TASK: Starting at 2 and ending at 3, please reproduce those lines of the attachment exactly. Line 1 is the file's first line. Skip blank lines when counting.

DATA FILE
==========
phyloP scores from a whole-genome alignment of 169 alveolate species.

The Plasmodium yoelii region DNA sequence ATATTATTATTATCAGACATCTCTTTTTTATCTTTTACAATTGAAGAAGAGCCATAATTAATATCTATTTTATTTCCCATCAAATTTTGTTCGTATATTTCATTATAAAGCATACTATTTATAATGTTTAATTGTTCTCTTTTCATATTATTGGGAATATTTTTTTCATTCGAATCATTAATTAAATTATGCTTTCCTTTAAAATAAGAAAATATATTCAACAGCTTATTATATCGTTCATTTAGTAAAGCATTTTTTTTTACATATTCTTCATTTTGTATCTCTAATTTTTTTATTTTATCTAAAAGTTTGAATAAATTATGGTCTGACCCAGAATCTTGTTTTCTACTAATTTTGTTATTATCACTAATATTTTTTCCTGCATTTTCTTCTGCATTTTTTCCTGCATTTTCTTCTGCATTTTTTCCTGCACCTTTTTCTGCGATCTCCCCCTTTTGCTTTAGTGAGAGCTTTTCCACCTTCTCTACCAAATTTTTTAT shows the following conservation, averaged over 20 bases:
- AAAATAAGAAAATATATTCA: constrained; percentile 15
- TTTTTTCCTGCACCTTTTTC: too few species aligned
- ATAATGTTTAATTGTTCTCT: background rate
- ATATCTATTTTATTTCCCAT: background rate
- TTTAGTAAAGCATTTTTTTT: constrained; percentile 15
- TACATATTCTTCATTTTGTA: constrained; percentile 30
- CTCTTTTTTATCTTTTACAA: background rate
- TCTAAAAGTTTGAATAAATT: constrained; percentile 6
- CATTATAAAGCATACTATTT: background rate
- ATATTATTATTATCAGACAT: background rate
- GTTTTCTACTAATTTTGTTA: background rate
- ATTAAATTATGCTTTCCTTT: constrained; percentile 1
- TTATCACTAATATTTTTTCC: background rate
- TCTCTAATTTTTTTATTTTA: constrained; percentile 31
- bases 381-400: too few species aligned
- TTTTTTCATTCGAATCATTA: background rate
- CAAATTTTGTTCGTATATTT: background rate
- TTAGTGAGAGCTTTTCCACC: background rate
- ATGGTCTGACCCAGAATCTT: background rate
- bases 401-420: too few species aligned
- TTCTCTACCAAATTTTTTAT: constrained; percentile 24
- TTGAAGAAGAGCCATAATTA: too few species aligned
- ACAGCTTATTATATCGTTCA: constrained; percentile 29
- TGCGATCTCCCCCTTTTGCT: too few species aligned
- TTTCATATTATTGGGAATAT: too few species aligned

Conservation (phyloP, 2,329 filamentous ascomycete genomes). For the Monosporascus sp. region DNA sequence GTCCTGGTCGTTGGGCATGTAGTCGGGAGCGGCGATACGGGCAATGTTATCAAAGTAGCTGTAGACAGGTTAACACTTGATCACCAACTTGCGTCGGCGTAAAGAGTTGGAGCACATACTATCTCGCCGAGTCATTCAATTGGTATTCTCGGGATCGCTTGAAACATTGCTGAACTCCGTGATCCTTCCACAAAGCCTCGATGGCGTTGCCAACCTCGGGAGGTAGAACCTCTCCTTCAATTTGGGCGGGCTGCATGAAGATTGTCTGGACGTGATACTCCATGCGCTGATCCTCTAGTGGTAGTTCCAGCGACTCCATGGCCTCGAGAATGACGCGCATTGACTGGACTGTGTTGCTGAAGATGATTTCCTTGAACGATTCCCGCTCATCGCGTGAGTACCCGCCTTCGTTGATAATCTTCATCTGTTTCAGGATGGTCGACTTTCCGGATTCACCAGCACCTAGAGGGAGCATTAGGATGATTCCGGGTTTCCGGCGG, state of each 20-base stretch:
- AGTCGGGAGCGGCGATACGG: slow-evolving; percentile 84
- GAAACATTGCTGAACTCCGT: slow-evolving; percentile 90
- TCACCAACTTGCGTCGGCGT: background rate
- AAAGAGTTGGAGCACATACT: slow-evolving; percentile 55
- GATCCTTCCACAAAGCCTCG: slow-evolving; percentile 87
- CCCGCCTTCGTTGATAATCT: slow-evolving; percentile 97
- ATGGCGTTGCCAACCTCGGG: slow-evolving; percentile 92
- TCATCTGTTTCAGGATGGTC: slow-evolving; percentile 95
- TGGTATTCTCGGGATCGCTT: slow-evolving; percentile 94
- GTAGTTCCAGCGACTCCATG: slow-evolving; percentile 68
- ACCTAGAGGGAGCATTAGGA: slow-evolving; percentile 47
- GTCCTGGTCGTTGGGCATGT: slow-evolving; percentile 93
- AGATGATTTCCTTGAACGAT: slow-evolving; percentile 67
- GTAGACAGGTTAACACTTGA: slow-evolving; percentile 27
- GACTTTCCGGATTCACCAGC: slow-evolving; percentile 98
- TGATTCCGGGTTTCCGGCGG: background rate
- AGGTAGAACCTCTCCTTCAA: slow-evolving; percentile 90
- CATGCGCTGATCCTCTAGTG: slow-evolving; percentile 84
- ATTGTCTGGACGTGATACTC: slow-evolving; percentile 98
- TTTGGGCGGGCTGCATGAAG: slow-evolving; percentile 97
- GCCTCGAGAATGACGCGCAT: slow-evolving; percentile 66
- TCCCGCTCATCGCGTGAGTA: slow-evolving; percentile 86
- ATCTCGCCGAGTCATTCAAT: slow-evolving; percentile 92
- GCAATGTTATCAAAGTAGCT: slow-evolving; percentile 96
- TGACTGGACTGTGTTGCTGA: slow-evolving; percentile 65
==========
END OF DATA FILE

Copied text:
The Plasmodium yoelii region DNA sequence ATATTATTATTATCAGACATCTCTTTTTTATCTTTTACAATTGAAGAAGAGCCATAATTAATATCTATTTTATTTCCCATCAAATTTTGTTCGTATATTTCATTATAAAGCATACTATTTATAATGTTTAATTGTTCTCTTTTCATATTATTGGGAATATTTTTTTCATTCGAATCATTAATTAAATTATGCTTTCCTTTAAAATAAGAAAATATATTCAACAGCTTATTATATCGTTCATTTAGTAAAGCATTTTTTTTTACATATTCTTCATTTTGTATCTCTAATTTTTTTATTTTATCTAAAAGTTTGAATAAATTATGGTCTGACCCAGAATCTTGTTTTCTACTAATTTTGTTATTATCACTAATATTTTTTCCTGCATTTTCTTCTGCATTTTTTCCTGCATTTTCTTCTGCATTTTTTCCTGCACCTTTTTCTGCGATCTCCCCCTTTTGCTTTAGTGAGAGCTTTTCCACCTTCTCTACCAAATTTTTTAT shows the following conservation, averaged over 20 bases:
- AAAATAAGAAAATATATTCA: constrained; percentile 15